Skip to main content
On Grant Writing is a series of workshops offered by Indiana University School of Medicine Faculty Affairs and Professional Development.

On Grant Writing is a one-stop shop for learning, connecting and finding resources

Woman at a laptop

Put aside what you know about writing research projects, book reviews and class lessons; grant-writing is a different beast. From highly focused aim pages and mentoring plans, to biosketches and budgets, grant-writing is quirky and complex.

On Grant Writing, the newest series from Indiana University School of Medicine Faculty Affairs and Professional Development (FAPD), aims to demystify the process of grant-writing by providing strategies and best practices, said Gustavo Arrizabalaga, PhD, assistant dean for FAPD, director of faculty mentoring in the Department of Pharmacology and Toxicology, co-principal investigator for the National Institutes of Health (NIH)-funded Initiative for Maximizing Student Development (IMSD) and one of the co-presenters of the On Grant Writing series.

“Grant-writing is critical to our ability to fund, perform and disseminate the biomedical research that is important to the work of IU School of Medicine and the future of medicine and health care,” said Arrizabalaga. It is a complex process that requires integration of knowledge and ideas. "While typically grant-writing is approached as something that is mastered through practice and trial-and-error, effective grant-writing can be taught and learned," he said.

Arrizabalaga; Tara Hobson, PhD, director of faculty development for FAPD; and leaders from the Office of Research Affairs teamed up to develop a curriculum for the On Grant Writing series and identify a variety of IU speakers with expertise and success in grant-writing.
The series kicks off Aug. 20. Sessions cover topics including:

Because the NIH is the largest and most well-known source of funding for biomedical research, it will be the primary focal point of the series. However, the series will also cover alternative sources of funding and will help attendees connect with other resources available through Indiana University, including the Indiana Clinical and Translational Sciences Institute, Ruth Lilly Medical Library, Nature Masterclasses library and more.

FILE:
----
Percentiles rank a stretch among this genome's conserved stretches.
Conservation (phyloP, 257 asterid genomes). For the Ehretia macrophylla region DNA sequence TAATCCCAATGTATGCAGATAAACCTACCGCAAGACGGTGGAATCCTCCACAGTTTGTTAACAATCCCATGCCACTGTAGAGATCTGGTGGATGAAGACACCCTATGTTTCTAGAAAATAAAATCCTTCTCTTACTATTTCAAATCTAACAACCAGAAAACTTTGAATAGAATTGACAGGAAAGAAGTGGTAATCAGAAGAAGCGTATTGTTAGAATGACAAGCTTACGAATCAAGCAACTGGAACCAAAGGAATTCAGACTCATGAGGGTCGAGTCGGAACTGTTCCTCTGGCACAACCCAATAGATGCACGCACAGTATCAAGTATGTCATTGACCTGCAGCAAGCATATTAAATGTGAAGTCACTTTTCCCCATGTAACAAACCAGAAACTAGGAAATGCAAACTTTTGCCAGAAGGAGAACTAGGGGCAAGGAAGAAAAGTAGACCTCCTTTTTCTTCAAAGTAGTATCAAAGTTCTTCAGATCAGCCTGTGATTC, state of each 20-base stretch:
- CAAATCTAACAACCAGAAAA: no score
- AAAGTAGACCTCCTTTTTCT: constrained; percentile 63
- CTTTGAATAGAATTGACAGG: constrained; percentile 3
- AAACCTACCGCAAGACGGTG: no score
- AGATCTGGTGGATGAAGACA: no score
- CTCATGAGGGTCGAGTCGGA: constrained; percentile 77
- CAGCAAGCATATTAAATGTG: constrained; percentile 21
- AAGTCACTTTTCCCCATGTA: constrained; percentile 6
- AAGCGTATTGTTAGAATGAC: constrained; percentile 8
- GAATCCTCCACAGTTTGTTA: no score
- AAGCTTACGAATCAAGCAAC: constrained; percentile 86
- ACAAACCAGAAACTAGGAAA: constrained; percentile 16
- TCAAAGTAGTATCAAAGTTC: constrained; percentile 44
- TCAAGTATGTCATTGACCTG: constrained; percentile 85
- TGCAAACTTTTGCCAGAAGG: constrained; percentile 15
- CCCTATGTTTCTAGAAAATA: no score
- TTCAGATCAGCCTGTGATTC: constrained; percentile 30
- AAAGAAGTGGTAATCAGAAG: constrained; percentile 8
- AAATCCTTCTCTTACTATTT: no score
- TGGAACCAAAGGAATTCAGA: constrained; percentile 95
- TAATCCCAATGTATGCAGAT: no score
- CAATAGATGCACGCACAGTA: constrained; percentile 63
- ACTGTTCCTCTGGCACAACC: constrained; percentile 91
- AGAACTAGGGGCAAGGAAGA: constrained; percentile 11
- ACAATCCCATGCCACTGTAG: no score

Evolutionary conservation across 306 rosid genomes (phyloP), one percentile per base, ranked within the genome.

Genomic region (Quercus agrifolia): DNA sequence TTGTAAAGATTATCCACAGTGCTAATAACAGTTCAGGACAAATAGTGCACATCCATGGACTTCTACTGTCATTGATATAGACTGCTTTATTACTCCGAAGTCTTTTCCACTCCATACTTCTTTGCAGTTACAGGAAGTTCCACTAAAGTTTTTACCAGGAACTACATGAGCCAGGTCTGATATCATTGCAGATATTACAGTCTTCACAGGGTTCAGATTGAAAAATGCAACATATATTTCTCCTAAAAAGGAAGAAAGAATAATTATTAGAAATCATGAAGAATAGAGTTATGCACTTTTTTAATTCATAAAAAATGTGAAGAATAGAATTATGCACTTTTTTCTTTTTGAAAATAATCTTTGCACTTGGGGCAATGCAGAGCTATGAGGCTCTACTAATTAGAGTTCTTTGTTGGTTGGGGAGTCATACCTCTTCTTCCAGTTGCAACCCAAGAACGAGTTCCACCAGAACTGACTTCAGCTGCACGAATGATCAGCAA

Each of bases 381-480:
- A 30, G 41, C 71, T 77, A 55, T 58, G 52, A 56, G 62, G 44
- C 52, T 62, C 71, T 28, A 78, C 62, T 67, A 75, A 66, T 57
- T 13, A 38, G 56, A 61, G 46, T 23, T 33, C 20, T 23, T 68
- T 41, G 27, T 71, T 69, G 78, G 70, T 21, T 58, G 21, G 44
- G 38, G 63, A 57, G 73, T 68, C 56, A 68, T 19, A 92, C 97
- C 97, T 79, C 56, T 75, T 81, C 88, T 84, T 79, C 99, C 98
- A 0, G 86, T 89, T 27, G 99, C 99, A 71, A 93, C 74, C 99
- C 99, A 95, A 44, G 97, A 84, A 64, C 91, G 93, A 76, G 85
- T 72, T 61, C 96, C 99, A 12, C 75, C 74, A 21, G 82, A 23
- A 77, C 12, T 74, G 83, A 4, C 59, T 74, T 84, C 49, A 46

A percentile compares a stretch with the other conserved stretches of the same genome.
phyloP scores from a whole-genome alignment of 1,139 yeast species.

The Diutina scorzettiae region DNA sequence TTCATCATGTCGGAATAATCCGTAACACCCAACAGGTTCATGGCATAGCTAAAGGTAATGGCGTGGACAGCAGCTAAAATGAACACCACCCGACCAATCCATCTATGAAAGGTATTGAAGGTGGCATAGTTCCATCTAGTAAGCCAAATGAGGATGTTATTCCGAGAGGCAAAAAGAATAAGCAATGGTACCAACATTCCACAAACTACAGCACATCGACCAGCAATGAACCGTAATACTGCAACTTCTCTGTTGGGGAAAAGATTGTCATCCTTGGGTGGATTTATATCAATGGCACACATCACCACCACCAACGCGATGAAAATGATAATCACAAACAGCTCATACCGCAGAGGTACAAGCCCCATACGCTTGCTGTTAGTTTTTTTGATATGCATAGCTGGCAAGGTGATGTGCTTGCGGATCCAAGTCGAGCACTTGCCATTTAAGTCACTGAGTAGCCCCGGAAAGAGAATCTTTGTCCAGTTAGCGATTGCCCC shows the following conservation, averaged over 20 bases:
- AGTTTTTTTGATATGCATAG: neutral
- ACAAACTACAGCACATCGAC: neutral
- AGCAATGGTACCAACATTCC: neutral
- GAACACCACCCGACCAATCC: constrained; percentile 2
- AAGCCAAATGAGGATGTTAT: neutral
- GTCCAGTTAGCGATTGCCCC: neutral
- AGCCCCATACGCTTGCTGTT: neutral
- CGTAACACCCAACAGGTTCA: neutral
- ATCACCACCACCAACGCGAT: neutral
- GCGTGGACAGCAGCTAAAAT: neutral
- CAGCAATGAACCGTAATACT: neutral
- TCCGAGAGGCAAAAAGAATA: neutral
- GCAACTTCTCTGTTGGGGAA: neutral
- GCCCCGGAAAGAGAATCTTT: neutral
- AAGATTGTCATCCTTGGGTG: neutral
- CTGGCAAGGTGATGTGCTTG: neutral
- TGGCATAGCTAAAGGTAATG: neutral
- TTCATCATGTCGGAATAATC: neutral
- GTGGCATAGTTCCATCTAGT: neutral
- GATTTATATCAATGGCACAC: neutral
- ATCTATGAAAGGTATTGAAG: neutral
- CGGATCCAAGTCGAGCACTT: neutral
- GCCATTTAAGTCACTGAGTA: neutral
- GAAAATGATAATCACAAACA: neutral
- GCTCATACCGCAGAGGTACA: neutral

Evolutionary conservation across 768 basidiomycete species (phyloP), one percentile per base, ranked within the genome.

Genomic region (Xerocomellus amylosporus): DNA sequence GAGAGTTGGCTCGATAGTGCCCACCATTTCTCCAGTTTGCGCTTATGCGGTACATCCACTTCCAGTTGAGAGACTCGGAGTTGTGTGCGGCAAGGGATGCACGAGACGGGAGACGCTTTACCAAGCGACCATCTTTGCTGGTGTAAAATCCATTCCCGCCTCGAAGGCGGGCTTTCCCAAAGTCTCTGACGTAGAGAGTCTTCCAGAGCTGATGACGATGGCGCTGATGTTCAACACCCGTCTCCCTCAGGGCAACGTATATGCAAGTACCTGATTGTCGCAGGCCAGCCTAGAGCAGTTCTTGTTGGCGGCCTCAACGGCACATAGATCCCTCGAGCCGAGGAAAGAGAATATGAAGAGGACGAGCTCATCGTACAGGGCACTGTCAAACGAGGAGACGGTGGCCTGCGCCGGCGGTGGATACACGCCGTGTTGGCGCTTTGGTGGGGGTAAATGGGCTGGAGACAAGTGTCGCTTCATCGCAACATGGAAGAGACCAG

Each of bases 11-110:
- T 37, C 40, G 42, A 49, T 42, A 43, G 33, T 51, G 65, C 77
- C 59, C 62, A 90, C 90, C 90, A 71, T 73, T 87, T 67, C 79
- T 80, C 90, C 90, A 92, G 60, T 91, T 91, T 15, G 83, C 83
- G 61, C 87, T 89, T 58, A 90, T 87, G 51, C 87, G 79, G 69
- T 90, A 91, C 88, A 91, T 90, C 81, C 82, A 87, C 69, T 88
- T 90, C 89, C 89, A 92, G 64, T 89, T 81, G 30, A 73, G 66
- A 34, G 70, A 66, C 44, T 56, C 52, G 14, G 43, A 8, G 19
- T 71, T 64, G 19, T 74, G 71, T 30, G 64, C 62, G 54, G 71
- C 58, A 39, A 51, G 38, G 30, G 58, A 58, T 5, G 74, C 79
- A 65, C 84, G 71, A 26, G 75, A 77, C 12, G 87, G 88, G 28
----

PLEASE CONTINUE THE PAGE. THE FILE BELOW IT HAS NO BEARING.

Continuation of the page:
“Among the biggest resources at Indiana University School of Medicine are its faculty and staff,” said Arrizabalaga. “This series leverages the in-house experience and expertise in grant-writing. I’m excited to connect our own experts with those who are new to the grant-writing process and those looking to hone their skills.”

The power of the program doesn’t stop with high-quality thought leaders and great content. It provides space where people can build connections and community, too, said Hobson.

While preparing her first grant request as a principal investigator (PI) in recent months, Hobson said there were several people who were willing to teach her about the nuances of grant-writing. “You know, those supportive relationships really mean a lot,” she said. The speakers presenting On Grant Writing sessions “are people who are really willing to give their time to people who are earlier-career. It’s a chance for them to share their knowledge and experiences, and for people to make connections” both with the speakers and with fellow attendees.

For Hobson, working with Arrizabalaga and Research Affairs to create this program was a chance to give back. “I have a particular affinity for our biomedical scientists,” she said. “What they do is a big deal. And their ability to continue doing amazing research that changes lives, that leads to new discoveries — it all hinges on getting funding. And their ability to train future scientists hinges on getting grant funds, too. It’s really important. … So to be part of creating something that will help them to keep doing that fantastic research and keep trying to understand things, feels really good.”


Register for On Grant Writing

On Grant Writing is open to anyone interested in learning more about grant-writing, including faculty, staff and learners.

Learn more and register for the sessions that interest you by clicking on the links below.

Default Author Avatar IUSM Logo

Corie Farnsley

Corie is communications generalist for Indiana University School of Medicine Faculty Affairs and Professional Development (FAPD). She focuses on telling the story of FAPD by sharing information about the many opportunities the unit provides for individuals’ professional development, the stories behind how these offerings help shape a broad culture of faculty vitality, and ultimately the impact IU School of Medicine faculty have on the future of health. She is a proud IU Bloomington School of Journalism alumna who joined the IU School of Medicine team in 2023 with nearly 25 years of communications and marketing experience.

The views expressed in this content represent the perspective and opinions of the author and may or may not represent the position of Indiana University School of Medicine.